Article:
Archive for June, 2010



Recently, my wife shared an interesting conversation she had. It was with one of her rose bushes. Yes, she believes in talking to – even singing to – the plants in her garden.

Anyway, this is a rose bush she has put a lot of effort into. She has pruned it, fed it, watered it and even put banana peals around the base of it (I am told that this is suppose to help) but, to this point, it has not produced one single rose bloom. Well, finally, she had all of it she was going to take and she told the bush, in her most dramatic South Georgia drawl, “If you are not going to bloom and show the glory of God you were created for, you’re nothing but a thorn bush and I’m going to cut you down.” She’s waiting to see if the threat was taken to heart by the thorn bush or not, but the statement is huge!

Because of our humanness, that is our imperfections, quirks, and our emotional baggage, we all produce thorns that will inflict hurt on other people. This will be so as long as we live. The question is are we going to put forth the effort to nurture those qualities that will ultimately produce “roses” (i.e., good works, spiritual fruit, spiritual gifts, Christ-likeness) for God’s glory, or, are we just going to be a thorn bush that is good for nothing but causing pain and discomfort in others?

In John 15 Jesus is clear about what happens to that type of branch. It is cut off and thrown into the refuse pile to be destroyed later. I would much rather come to full “bloom” reflecting the glory of God I was created for!



I hate goodbyes. I’ve never been very good at them even though I’ve had to say a lot of them in my life. I’d much rather say, “see you later” as if it were just a normal, temporary parting, even though I know it will be a long time before I see the person again.

I especially hate saying goodbye to a partner – someone who has allowed me to invest into their life just as they have invested in mine. Someone who has made my life better in some way. Someone who has added value to me as a person. Someone who has helped me to be a better me. Someone who has enabled me accomplish some task or goal in my life.

It has been said that friends come into our life for a season, a reason or, in rare cases, for a lifetime. I wish all of my friendships could be those life-long ones, but that’s just not the way it happens. God strategically sends people into our lives for His purposes. It is not often that we understand fully His purpose or His timing, we just learn to take advantage of the grace of friendship that God sends our way. We’re sorrowful when the reason or the season is over, but we know that God has others He will send into our lives, just as He will send us into peoples’ lives to add value to them.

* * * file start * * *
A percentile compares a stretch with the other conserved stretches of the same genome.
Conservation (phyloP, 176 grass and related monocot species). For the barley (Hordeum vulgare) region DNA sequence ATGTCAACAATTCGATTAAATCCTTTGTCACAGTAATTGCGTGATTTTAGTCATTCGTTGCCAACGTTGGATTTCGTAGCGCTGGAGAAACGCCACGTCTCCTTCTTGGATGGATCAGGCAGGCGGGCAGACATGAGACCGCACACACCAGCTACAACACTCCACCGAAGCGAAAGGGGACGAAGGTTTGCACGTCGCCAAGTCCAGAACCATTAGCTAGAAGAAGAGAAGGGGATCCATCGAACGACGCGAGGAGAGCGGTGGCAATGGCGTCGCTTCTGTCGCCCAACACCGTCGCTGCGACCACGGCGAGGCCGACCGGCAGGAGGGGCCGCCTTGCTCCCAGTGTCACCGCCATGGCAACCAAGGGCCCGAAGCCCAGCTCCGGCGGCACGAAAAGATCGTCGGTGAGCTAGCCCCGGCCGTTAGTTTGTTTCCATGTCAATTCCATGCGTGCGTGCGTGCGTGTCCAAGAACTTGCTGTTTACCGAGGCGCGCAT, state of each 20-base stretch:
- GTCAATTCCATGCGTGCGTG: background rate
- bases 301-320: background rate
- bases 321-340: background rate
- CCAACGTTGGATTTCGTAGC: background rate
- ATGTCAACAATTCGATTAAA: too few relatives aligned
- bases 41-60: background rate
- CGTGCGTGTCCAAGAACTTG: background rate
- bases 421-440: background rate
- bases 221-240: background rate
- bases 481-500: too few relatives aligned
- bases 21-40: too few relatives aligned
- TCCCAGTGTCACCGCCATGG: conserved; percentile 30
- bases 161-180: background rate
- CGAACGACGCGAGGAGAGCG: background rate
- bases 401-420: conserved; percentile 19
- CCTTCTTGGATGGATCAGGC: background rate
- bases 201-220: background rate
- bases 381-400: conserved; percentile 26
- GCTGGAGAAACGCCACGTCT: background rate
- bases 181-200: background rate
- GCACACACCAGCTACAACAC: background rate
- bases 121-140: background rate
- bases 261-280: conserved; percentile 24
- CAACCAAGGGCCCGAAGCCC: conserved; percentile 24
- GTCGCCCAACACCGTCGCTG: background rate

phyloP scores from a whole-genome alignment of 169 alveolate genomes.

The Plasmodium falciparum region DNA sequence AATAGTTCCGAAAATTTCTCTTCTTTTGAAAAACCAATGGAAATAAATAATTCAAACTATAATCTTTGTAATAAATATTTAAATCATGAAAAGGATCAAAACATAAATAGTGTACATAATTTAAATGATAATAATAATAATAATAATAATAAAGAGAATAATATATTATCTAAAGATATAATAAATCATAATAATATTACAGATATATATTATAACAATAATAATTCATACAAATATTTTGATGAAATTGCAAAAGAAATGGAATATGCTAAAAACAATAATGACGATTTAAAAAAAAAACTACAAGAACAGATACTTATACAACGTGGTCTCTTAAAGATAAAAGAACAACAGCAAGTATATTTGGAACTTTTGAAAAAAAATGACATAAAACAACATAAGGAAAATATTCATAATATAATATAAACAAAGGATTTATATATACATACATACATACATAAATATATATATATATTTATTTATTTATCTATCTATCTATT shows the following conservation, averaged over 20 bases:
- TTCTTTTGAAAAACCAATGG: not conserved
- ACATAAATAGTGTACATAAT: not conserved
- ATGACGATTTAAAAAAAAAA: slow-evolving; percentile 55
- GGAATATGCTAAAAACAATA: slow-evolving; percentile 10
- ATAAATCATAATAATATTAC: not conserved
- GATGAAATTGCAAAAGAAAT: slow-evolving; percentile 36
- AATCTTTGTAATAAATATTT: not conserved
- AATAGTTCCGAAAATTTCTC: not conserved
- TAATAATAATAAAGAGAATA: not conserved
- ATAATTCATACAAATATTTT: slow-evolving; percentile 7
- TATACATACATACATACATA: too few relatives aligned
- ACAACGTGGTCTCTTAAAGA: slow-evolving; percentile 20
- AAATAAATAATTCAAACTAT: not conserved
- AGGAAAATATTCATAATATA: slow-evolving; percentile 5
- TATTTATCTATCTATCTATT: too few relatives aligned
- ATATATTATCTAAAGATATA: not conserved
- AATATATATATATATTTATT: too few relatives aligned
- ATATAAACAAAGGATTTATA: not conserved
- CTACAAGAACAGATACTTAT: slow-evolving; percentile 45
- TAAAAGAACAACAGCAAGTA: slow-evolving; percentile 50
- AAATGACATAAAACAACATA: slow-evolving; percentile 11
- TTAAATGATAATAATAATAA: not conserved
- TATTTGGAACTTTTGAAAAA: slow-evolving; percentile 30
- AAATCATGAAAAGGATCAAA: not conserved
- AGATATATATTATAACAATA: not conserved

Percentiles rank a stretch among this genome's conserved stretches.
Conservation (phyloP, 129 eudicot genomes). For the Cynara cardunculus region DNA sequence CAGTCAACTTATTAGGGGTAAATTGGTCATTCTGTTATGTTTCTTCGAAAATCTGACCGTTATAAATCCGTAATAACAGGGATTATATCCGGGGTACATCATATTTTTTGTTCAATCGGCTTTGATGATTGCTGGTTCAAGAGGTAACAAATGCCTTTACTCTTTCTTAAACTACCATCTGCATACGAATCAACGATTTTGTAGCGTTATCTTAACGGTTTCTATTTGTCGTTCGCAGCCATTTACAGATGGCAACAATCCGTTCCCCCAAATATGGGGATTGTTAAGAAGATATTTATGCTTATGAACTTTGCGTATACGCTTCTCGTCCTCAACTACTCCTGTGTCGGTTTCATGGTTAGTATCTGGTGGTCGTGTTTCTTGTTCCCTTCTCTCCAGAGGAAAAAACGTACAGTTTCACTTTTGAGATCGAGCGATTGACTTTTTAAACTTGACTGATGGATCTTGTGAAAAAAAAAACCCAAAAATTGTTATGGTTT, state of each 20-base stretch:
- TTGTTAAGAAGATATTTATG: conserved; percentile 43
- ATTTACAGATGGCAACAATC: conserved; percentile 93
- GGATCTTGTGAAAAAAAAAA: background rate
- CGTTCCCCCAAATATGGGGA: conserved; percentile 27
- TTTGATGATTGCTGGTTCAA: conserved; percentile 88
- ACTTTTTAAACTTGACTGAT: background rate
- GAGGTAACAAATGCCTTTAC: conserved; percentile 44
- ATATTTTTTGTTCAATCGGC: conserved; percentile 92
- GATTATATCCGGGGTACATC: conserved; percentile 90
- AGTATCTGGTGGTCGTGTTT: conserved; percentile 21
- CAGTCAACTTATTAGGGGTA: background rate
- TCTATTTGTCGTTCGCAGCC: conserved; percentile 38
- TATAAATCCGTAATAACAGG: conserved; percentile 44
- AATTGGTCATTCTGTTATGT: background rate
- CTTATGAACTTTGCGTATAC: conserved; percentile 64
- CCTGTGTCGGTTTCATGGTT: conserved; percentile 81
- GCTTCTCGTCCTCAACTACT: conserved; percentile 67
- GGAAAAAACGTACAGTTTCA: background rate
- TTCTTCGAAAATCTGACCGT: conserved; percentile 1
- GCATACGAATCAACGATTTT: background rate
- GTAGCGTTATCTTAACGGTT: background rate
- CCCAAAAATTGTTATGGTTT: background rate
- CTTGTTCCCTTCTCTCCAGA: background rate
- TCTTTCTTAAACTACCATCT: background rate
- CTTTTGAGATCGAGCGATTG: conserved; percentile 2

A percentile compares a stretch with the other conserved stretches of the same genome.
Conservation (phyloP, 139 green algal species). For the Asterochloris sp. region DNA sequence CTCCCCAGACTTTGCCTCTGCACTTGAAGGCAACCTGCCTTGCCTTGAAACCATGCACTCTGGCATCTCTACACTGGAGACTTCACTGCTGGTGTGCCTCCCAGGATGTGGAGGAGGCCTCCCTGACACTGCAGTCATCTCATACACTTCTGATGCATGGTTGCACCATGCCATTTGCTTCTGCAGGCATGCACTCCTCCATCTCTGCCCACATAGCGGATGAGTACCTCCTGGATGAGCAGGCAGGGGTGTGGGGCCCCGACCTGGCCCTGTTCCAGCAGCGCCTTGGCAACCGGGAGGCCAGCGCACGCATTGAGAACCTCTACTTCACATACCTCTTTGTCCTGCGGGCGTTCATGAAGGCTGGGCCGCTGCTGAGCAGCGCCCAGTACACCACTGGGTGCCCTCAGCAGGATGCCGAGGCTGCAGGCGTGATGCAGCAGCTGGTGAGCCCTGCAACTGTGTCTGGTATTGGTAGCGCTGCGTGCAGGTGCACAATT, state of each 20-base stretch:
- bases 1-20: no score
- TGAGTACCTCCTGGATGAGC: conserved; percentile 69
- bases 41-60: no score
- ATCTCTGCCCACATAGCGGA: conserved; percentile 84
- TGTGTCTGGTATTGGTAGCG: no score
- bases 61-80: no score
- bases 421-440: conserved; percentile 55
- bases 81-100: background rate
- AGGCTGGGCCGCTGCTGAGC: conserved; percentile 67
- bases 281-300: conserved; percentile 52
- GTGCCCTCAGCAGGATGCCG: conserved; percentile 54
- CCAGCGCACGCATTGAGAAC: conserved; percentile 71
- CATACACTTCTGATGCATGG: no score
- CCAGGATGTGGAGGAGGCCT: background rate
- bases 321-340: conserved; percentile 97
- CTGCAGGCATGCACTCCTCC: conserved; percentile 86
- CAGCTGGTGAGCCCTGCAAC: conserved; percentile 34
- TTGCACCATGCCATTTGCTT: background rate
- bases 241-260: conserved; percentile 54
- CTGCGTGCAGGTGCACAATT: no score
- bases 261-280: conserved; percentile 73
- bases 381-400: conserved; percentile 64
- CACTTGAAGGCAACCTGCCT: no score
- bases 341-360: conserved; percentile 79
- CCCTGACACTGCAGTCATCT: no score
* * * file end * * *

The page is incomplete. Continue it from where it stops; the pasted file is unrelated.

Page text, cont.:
As I have experienced life more fully I have determined to be more discerning of the “moments” that God sends. I want to be fully cognizant of every opportunity given me to invest that grace He has deposited in me into the partners that He brings into my life.

Thanks Clarence and Karen for that opportunity!



An unknown sage once said, “You can tell the size of your God by looking at the size of your worry list. The longer your list, the smaller your God.”

Without a doubt life can get complicated quickly. I, probably like you, used to think I had life all figured out. I had neat and tidy explanations for every occurrence as well as foolproof formulas to guide me through every situation I faced. My ideas seemed to work well for a while and then, all of sudden, it seemed – well, to put it bluntly – I lost all control!

That loss of perceived control (I say “perceived” because, as one individual put it, “Control is an illusion.”) caused me to do some serious reflection and evaluation. One of the things I had to spend some serious time analyzing was my understanding of God’s purpose for, and oversight of, my life. I had quoted often passages like Romans 8:28: “And we know that God causes everything to work together for the good of those who love God and are called according to his purpose for them.” I had mistakenly come to think, like many of us, that if I would live the kind of life God wanted me to nothing uncomfortable, inconvenient, or confusing would happen to me. I never would have admitted that out loud, but my actions when something that did not fit into my plan occurred spoke volumes. All of a sudden a guy who was confident (a nice way of saying borderline arrogant), poised and generally speaking, fearless had come to a complete loss of understanding. I found myself questioning God’s care and thinking that I needed to be more self-reliant. In other words, that worry list I mentioned earlier became very long.